K-12 teachers know far more about each student than you will ever imagine. There are no counselors or psychologists in most schools, so the HR teacher assumes this role (as of that of surrogate parent).

Team teaching is not taught to J teachers. Elementary school teachers have had practically zero training in teaching English (the subject was made mandatory only for 5th and 6th graders 1-2 years ago). JHS and HS teachers mostly study literature (not TEFL strategies or theory) to get their degree in teaching, so their command of English is often poor.
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JerkyBoy



Joined: 12 Jan 2012
Posts: 446

PostPosted: Tue Feb 19, 2013 5:30 pm    Post subject: Reply with quote

Glenski wrote:
Their emotional maturity level is about 3-5 years younger than their physical age, compared to western students.
 

I'm sure I'll manage to relate to them somehow. 
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Glenski



Joined: 15 Jan 2003
Posts: 12844
Location: Hokkaido, JAPAN

PostPosted: Tue Feb 19, 2013 10:39 pm    Post subject: Reply with quote

By the way, a simple thank you would be nice once in a while, especially for the effort some people put into providing you with answers.
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JerkyBoy



Joined: 12 Jan 2012
Posts: 446

PostPosted: Tue Feb 19, 2013 11:02 pm    Post subject: Reply with quote

Thank you to everyone except Glenski.
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stumptowny



Joined: 29 May 2011
Posts: 220

PostPosted: Wed Feb 20, 2013 4:34 am    Post subject: Reply with quote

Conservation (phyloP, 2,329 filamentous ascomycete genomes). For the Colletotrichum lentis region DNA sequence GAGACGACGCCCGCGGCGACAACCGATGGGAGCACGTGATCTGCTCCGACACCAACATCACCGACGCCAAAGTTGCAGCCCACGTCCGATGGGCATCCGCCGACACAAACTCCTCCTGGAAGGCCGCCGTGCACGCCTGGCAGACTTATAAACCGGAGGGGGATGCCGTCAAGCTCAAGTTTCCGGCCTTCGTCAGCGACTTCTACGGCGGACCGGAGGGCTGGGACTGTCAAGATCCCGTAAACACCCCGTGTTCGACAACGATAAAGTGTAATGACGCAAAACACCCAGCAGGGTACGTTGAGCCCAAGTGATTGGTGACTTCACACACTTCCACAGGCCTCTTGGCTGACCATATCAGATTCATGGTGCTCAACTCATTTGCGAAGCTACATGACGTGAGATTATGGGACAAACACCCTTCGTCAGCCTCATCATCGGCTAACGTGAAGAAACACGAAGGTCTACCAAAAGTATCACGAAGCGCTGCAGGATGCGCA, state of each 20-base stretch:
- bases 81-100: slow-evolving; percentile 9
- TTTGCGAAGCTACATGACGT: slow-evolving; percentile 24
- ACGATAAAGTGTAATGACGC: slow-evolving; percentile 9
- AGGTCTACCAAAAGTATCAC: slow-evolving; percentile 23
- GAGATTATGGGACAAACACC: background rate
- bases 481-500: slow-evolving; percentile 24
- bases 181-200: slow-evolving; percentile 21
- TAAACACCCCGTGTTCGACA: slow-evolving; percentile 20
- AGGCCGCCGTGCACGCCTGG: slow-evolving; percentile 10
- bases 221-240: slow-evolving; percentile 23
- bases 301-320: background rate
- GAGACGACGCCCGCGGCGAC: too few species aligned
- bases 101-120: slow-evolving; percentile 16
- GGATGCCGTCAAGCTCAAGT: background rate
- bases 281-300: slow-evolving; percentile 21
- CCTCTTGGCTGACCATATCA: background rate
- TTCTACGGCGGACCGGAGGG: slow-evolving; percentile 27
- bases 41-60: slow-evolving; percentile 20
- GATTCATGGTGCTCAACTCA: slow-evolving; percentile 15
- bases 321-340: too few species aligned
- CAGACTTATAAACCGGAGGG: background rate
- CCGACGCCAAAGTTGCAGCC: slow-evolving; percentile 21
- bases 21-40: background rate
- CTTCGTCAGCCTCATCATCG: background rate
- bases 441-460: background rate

feeling snarky... beware..

- sometimes adult private lessons won't pay you but they will lead on like you are on a "date" or that you are "friends"

- most adult students have an emotional affect similar to autistic people, emotionally void (minus the echolalia and other repeating physical ticks exhibited in classic autism). it is just them. everything is ok.. quiet desperation is the english way while a 100% charged battery and functioning software is the japanese way..

- children appear more normal, displaying a range of emotional affect similar to children their age in other countries. they haven't been broken yet (aka sold their souls for politeness), completely selling out for conformity... in middle school they are well on their way though.. catch the last bits of normal child like behavior at JR high school before they move on... into bleak nothingness

- public schools can has the feel of a military academy back home while eikawas can has the feel of a raucous play ground. getting poked in your bung hole will occur at both and if your lucky, the kid is a good aim..

- I have seen allergic reactions to smiling in some adult students. a woman I was teaching in group class broke out in red hives around her eye brows and forehead after smiling. it was her first in 7 months. her hives lasted a week and she did not come to class for 3 weeks after..

- in public schools it's almost always the boys who volunteer to answer questions in the classroom. the girls sit there, helpless, seemingly slotted into their submissive and defeated cultural mindset. all is normal if this is taking place.

- some j learners are posing as teachers (jte's) but in reality they stopped learning eigo or they never really learned it to begin with. they did get a job as a jte though..

- and some j learners are very hard on themselves. a student began crying after she had smiled and laughed in class. she informed me after class that she had betrayed her family and friends for not maintaining her composure and that a thousand years of past tormented spirits had been unleashed in her home.. she committed "chuo-cide" on the chuo line near shimo kitazawa..

have a great upcoming break you guys. if you dont have a break, get a real job! Cool